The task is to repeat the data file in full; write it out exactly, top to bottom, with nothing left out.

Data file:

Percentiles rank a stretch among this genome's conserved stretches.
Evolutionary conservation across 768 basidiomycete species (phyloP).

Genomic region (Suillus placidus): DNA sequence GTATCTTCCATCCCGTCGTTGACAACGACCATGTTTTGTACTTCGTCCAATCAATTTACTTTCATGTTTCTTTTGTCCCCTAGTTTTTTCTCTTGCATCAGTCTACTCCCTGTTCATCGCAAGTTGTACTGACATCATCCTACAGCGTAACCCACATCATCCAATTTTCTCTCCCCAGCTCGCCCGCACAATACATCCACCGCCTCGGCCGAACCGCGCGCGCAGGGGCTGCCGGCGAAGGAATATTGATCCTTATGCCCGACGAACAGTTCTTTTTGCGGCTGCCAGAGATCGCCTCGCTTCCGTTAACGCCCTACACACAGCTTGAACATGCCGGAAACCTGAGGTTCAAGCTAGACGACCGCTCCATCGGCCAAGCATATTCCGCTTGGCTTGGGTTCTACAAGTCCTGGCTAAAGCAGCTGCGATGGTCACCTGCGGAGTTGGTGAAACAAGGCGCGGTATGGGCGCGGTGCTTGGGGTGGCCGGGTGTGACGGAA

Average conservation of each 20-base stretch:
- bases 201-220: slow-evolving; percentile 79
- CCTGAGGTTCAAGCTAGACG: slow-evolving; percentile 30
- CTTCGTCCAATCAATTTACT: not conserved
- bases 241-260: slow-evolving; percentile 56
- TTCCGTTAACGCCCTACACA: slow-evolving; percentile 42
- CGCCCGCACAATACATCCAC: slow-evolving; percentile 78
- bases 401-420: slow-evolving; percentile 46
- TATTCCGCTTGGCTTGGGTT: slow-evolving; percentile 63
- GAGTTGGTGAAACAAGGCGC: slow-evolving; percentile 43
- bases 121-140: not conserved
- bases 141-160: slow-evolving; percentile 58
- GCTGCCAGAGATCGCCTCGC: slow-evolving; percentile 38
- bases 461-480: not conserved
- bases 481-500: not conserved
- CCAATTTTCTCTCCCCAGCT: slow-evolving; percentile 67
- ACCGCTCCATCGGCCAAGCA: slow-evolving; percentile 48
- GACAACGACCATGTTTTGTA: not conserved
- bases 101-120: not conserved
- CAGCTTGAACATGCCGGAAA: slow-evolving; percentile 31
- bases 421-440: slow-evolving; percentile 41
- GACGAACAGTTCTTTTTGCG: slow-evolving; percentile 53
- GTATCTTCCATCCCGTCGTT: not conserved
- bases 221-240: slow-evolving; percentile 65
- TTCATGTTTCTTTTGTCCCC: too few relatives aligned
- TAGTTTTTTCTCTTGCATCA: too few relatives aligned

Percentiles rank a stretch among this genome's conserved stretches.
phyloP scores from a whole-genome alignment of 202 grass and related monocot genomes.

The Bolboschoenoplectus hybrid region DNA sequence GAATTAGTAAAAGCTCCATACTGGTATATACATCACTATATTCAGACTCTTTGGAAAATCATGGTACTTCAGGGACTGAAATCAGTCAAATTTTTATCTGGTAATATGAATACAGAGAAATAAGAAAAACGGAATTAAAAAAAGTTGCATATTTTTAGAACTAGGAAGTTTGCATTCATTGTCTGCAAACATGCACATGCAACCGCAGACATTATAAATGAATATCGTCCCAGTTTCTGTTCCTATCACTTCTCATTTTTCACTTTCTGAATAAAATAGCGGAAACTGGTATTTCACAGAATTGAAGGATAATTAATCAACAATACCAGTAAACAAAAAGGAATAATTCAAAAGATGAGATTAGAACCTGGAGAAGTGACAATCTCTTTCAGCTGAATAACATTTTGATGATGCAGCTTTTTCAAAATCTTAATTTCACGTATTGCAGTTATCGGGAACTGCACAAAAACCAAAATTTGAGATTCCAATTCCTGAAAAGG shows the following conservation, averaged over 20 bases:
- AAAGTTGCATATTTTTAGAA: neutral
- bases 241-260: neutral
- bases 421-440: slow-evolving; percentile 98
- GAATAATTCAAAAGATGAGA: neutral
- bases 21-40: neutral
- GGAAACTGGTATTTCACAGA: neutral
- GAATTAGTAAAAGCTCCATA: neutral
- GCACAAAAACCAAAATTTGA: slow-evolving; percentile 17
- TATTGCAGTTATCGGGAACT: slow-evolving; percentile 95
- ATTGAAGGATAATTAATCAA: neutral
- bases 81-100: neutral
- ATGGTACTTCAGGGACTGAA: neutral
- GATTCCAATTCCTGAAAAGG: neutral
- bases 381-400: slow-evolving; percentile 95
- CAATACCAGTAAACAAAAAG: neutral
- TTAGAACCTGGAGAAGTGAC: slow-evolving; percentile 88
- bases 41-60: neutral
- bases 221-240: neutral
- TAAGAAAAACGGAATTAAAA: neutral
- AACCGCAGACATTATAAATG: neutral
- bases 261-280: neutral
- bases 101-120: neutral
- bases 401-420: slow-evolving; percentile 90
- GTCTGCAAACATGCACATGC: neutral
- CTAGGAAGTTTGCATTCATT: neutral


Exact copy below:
Percentiles rank a stretch among this genome's conserved stretches.
Evolutionary conservation across 768 basidiomycete species (phyloP).

Genomic region (Suillus placidus): DNA sequence GTATCTTCCATCCCGTCGTTGACAACGACCATGTTTTGTACTTCGTCCAATCAATTTACTTTCATGTTTCTTTTGTCCCCTAGTTTTTTCTCTTGCATCAGTCTACTCCCTGTTCATCGCAAGTTGTACTGACATCATCCTACAGCGTAACCCACATCATCCAATTTTCTCTCCCCAGCTCGCCCGCACAATACATCCACCGCCTCGGCCGAACCGCGCGCGCAGGGGCTGCCGGCGAAGGAATATTGATCCTTATGCCCGACGAACAGTTCTTTTTGCGGCTGCCAGAGATCGCCTCGCTTCCGTTAACGCCCTACACACAGCTTGAACATGCCGGAAACCTGAGGTTCAAGCTAGACGACCGCTCCATCGGCCAAGCATATTCCGCTTGGCTTGGGTTCTACAAGTCCTGGCTAAAGCAGCTGCGATGGTCACCTGCGGAGTTGGTGAAACAAGGCGCGGTATGGGCGCGGTGCTTGGGGTGGCCGGGTGTGACGGAA

Average conservation of each 20-base stretch:
- bases 201-220: slow-evolving; percentile 79
- CCTGAGGTTCAAGCTAGACG: slow-evolving; percentile 30
- CTTCGTCCAATCAATTTACT: not conserved
- bases 241-260: slow-evolving; percentile 56
- TTCCGTTAACGCCCTACACA: slow-evolving; percentile 42
- CGCCCGCACAATACATCCAC: slow-evolving; percentile 78
- bases 401-420: slow-evolving; percentile 46
- TATTCCGCTTGGCTTGGGTT: slow-evolving; percentile 63
- GAGTTGGTGAAACAAGGCGC: slow-evolving; percentile 43
- bases 121-140: not conserved
- bases 141-160: slow-evolving; percentile 58
- GCTGCCAGAGATCGCCTCGC: slow-evolving; percentile 38
- bases 461-480: not conserved
- bases 481-500: not conserved
- CCAATTTTCTCTCCCCAGCT: slow-evolving; percentile 67
- ACCGCTCCATCGGCCAAGCA: slow-evolving; percentile 48
- GACAACGACCATGTTTTGTA: not conserved
- bases 101-120: not conserved
- CAGCTTGAACATGCCGGAAA: slow-evolving; percentile 31
- bases 421-440: slow-evolving; percentile 41
- GACGAACAGTTCTTTTTGCG: slow-evolving; percentile 53
- GTATCTTCCATCCCGTCGTT: not conserved
- bases 221-240: slow-evolving; percentile 65
- TTCATGTTTCTTTTGTCCCC: too few relatives aligned
- TAGTTTTTTCTCTTGCATCA: too few relatives aligned

Percentiles rank a stretch among this genome's conserved stretches.
phyloP scores from a whole-genome alignment of 202 grass and related monocot genomes.

The Bolboschoenoplectus hybrid region DNA sequence GAATTAGTAAAAGCTCCATACTGGTATATACATCACTATATTCAGACTCTTTGGAAAATCATGGTACTTCAGGGACTGAAATCAGTCAAATTTTTATCTGGTAATATGAATACAGAGAAATAAGAAAAACGGAATTAAAAAAAGTTGCATATTTTTAGAACTAGGAAGTTTGCATTCATTGTCTGCAAACATGCACATGCAACCGCAGACATTATAAATGAATATCGTCCCAGTTTCTGTTCCTATCACTTCTCATTTTTCACTTTCTGAATAAAATAGCGGAAACTGGTATTTCACAGAATTGAAGGATAATTAATCAACAATACCAGTAAACAAAAAGGAATAATTCAAAAGATGAGATTAGAACCTGGAGAAGTGACAATCTCTTTCAGCTGAATAACATTTTGATGATGCAGCTTTTTCAAAATCTTAATTTCACGTATTGCAGTTATCGGGAACTGCACAAAAACCAAAATTTGAGATTCCAATTCCTGAAAAGG shows the following conservation, averaged over 20 bases:
- AAAGTTGCATATTTTTAGAA: neutral
- bases 241-260: neutral
- bases 421-440: slow-evolving; percentile 98
- GAATAATTCAAAAGATGAGA: neutral
- bases 21-40: neutral
- GGAAACTGGTATTTCACAGA: neutral
- GAATTAGTAAAAGCTCCATA: neutral
- GCACAAAAACCAAAATTTGA: slow-evolving; percentile 17
- TATTGCAGTTATCGGGAACT: slow-evolving; percentile 95
- ATTGAAGGATAATTAATCAA: neutral
- bases 81-100: neutral
- ATGGTACTTCAGGGACTGAA: neutral
- GATTCCAATTCCTGAAAAGG: neutral
- bases 381-400: slow-evolving; percentile 95
- CAATACCAGTAAACAAAAAG: neutral
- TTAGAACCTGGAGAAGTGAC: slow-evolving; percentile 88
- bases 41-60: neutral
- bases 221-240: neutral
- TAAGAAAAACGGAATTAAAA: neutral
- AACCGCAGACATTATAAATG: neutral
- bases 261-280: neutral
- bases 101-120: neutral
- bases 401-420: slow-evolving; percentile 90
- GTCTGCAAACATGCACATGC: neutral
- CTAGGAAGTTTGCATTCATT: neutral